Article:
Blog 5 Landlords 5 Your Guide To Ontario Tenancy Forms

Your Guide To Ontario Tenancy Forms

8 min read
Greg Park

Greg Park

Creative Content Writer at

Published on February 22, 2022

Last updated on August 23rd, 2023

Both landlords and renters in Ontario should familiarize themselves with the province’s many different tenancy forms, particularly some of the more common ones you’re likely to encounter. Ontario’s Landlord and Tenant Board is your go-to resource for all things rental-related, and the province has created standardized documents laying out guidelines for pretty much any situation you can imagine. While this is extremely helpful for landlords and tenants, it can also get confusing at times. In this post, will be going over Ontario’s most common tenancy forms, and how and when you’ll be using them.

Table of Contents

What are tenancy forms?

Tenancy forms refer to all official documentation exchanged during a tenancy arrangement between a landlord or property manager and their tenants. This can be anything from the lease agreement itself to various notices for ending/renewing tenancies, or even inspection reports. Ontario has a particularly robust system of tenancy forms, which are conveniently broken down into Forms for Landlords and Forms for Tenants, though it’s a good idea for both parties to familiarize themselves with every type of form.

What are the different tenancy forms in Ontario?

Let’s look now at the various types of tenancy forms Ontario landlords and tenants are likely to encounter. For your convenience, we’ll be breaking this information down into categories corresponding to different stages of your tenancy – you can use the Table of Contents above to navigate these different sections.

1. Residential Tenancy Agreement

Ontario’s Residential Tenancy Agreement is the one document that every landlord and renter should be familiar with, as it governs nearly every aspect of a tenancy. This mandatory document is signed by every landlord and tenant at the beginning of their rental term, and outlines the duration of the tenancy, the rental rate and payment terms, whether or not a rent deposit is required, and any restrictions and rules governing the tenancy (e.g. smoking, subletting, insurance). As in B.C., landlords must provide tenants with a copy of their lease agreement within 21 days of signing.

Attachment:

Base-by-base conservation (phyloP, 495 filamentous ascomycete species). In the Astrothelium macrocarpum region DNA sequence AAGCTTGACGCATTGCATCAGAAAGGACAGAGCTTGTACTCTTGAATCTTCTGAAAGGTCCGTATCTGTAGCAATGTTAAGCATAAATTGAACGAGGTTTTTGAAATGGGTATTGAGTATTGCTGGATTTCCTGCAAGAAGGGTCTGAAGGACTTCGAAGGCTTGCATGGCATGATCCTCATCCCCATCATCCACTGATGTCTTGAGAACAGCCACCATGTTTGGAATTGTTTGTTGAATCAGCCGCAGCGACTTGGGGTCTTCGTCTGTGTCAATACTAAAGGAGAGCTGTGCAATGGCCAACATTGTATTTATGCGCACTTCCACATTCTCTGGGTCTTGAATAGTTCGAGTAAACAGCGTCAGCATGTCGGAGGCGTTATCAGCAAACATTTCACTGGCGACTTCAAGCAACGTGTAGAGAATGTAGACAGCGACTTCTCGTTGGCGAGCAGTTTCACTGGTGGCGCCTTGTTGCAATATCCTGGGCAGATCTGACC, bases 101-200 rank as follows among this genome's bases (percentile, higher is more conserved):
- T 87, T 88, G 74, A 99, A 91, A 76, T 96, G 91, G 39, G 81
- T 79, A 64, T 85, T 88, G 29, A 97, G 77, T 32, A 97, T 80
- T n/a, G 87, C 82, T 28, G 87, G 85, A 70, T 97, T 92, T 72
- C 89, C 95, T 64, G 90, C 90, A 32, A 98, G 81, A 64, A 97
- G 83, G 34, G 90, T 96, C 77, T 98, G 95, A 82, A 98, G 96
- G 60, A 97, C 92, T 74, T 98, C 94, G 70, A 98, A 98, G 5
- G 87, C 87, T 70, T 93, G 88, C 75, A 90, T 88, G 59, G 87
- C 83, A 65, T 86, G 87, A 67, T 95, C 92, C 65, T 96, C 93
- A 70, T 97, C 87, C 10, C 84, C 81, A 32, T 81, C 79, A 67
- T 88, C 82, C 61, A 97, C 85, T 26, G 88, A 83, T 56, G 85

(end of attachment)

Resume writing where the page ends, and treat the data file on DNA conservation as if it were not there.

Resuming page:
Landlords can also include lease addendums alongside their standard Residential Tenancy Agreement to stipulate further conditions related to the tenancy. For example, a landlord may want to add additional conditions regarding something like subletting, to make clear exactly what’s expected of tenants. These documents should be presented at the same time as the Residential Tenancy Agreement, and are considered legally binding once signed.

Creating and signing both Ontario Standard Leases and customizable, industry-vetted lease addendums is easy on Within their listing dashboard, landlords can send & sign pre-loaded contracts, then store signed copies within secure, cloud-based storage. Click here to learn more about creating digital contracts on the platform.

2. Ending your tenancy agreement

A number of situations can arise during the course of a tenancy that causes it to end before the rental term has run its course. Thankfully, Ontario has clear guidelines for how much notice is required for each situation, who is to submit the notice, and which specific form is required to do so.


  1. N6: Notice to End your Tenancy for Illegal Acts or Misrepresenting Income in a Rent-Geared-to-Income Rental Unit (10 days notice) – Despite its lengthy name, this form is relatively simple. Landlords can serve an N6 if they believe their tenant or someone occupying the unit has committed an illegal act. A less common use of this form is when a tenant living in a Rent-Geared-to-Income unit has misrepresented their income.
  2. N4: Notice to End Tenancy Early For Non-payment of Rent (14 days notice**) – Landlords can serve this notice to tenants who don’t pay rent on time, with a specified Termination Date by which the amount owing must be paid. For monthly, bi-weekly, or yearly payment terms, the tenant has 14 days to repay the amount. For daily or weekly payments, the tenant has 7 days to pay the amount in full.
  3. N5: Notice to End your Tenancy for Interfering with Others, Damage or Overcrowding (20 days notice*) – The N5 is pretty self-explanatory, and applies to the reasons stated in its title. If this is a tenant’s first time receiving this notice, the termination date must be at least 20 days from when the notice was given. For the second offence, they’ll have 14 days. In either case, the tenant has 7 days to rectify the problems before the landlord can apply to the LTB to have them evicted.
  4. N12: Notice to End your Tenancy Because the Landlord, a Purchaser or a Family Member Requires the Rental Unit (2 months notice) – If a landlord or their close family member(s) wish to move in to the rental unit, they must give the tenant 2 months notice.